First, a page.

But there is hope, and I have seen it.  I have seen groups of young adults engaging in intelligent conversation, pursuing real knowledge, and enjoying such intellectual pursuits as reading, visiting museums,  going to symphonies, and browsing through book stores.  These young people can write well, crafting sentences and paragraphs with both proper grammar and proper reasoning skills.   Most of these young people were homeschooled.  Those who were not had parents who were passionately involved in their educations.  The antidote to poor education in America is parents taking responsibility for their own children’s upbringing.  It means sacrifice and lots of hard work.  It sometimes means organizing tutorials and volunteering one’s time to help one another.  It sometimes means throwing out all available curricula and writing one’s own.  But the end results are worth it: well-educated young people able to function intelligently in today’s world.


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4 responses to “The State of Education in America

  1. John Dillinger


    I believe that I am mentioned in your essay here at some point, in which case if you mean to apply all of the following statements to me as well then your essay is overgeneralized. I have no idea who is or has been on American Idol, for instance. No, I have no idea when the Declaration of Independence was signed..or who signed it, or who is on Congress…but I can do math, literature, understand science and think through things logically or I wouldn’t be able to do what I do. I mostly completely disregard history. That being said, I don’t really consider myself to be in the group you’re talking about.

    The majority of society however, does encompass most of those things. So, after removing myself from the mass of the accused, I can now agree with the writing. There are several people who cannot locate major land masses on a globe..such as the United States, Asia or South America. And that’s becoming more common. In fact, as a young person in this generation..I can share the insider knowledge of that in some instances, it’s even considered “cool” to be uneducated. If you know all the answers, you must be a nerd and thus not cool. It’s cool to be a total tard. Mainstream society is mostly that of an inflated ego with a lack of understanding..because they are all about themselves. Which I think brings us to the source of the problem:

    My generation is the first really “global” generation. The entire world is literally at our fingertips in several ways, which is a great thing by itself. However, mixed with what has come with it and the way media has directed people along with it…we simply use it to get our 5 seconds of fame in the morning when we change our Facebook or Twitter status. We meet people all around the world and lose sight of a local community and even the importance of family. I personally don’t hold much value at all for family or community(local)…but I hold to an international one and admittedly I hold mostly to myself. Luckily, I have insight enough to see that about myself and thus combat it to a certain extent. Most people live in it and end up arrogant self-entitled cattle, being herded by those who take the time to observe. I think that is the source of the whole problem…the swing of perspective with the changes of our time. I hope it will not continue into the next generation, I hope that my generation will be the only one that is this severe in this…but I do have a fear that it will most certainly not be.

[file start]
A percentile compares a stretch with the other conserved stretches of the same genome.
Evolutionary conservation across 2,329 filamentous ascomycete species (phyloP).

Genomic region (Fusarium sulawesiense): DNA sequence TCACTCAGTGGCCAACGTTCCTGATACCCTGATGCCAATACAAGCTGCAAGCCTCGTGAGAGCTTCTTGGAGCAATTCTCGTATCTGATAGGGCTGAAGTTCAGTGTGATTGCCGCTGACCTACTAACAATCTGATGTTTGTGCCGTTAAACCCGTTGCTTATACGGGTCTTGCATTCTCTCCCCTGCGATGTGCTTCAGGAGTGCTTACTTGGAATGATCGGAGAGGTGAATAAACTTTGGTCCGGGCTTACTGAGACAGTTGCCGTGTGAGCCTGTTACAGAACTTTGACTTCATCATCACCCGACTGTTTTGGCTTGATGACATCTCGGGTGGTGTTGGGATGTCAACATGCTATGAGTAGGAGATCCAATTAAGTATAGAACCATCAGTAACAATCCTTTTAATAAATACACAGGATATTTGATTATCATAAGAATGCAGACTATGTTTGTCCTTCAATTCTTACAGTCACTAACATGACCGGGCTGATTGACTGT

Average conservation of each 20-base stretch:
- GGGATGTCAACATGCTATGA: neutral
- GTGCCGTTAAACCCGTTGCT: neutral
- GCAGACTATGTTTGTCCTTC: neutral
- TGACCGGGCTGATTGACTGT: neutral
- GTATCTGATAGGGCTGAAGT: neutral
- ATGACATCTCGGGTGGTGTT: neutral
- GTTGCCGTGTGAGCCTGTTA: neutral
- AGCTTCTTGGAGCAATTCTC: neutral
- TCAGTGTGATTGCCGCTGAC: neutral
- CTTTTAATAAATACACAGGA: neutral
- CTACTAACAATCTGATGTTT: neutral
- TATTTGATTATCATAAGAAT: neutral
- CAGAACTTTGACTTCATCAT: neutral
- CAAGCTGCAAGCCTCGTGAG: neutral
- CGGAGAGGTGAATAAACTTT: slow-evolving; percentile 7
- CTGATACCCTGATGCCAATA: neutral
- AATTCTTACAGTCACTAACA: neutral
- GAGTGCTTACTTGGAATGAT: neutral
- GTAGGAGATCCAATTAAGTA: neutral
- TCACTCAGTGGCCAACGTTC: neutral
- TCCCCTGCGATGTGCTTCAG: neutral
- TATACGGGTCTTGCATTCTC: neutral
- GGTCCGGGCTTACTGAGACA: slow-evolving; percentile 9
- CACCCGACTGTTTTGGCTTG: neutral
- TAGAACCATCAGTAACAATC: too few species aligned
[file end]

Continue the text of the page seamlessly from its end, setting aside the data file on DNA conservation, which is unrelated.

• Dear J.D.,

      Thank you for not being offended by my using you as an example. You know I love you! I just wish you’d study your history a bit more. You are too intelligent to neglect such an important aspect of your education. You make a number of good points, including a few I had intended to make myself but could not work in. So, thank you for filling in gaps for me. I would like to emphasize, however, that I was not specifically referring to people of your generation. People of my generation are just as ignorant and it was just as nerdy and uncool to be educated when I was in high school a million years ago. Two of the examples I cited were of middle-aged men or older. It’s an epidemic that cuts across all ages, genders, races and economic levels. And, yes, I agree that the media is greatly responsible for it.


  2. M, my absolute favorite quote in this post (which is hard to choose because the whole thing is full of statements that make me say “yes! yes!” out loud while I read it!) – but my favorite: “But having had many frustrating conversations with appallingly ignorant people over the years, I’m afraid I believe this poll is near the truth.” Yes, appallingly ignorant…but, at the same time, they think they are super intelligent. I find this all the time and it’s exactly what you said, its based on emotions and responding to things with feelings rather than intellect. Ahhhh, I really like your blog.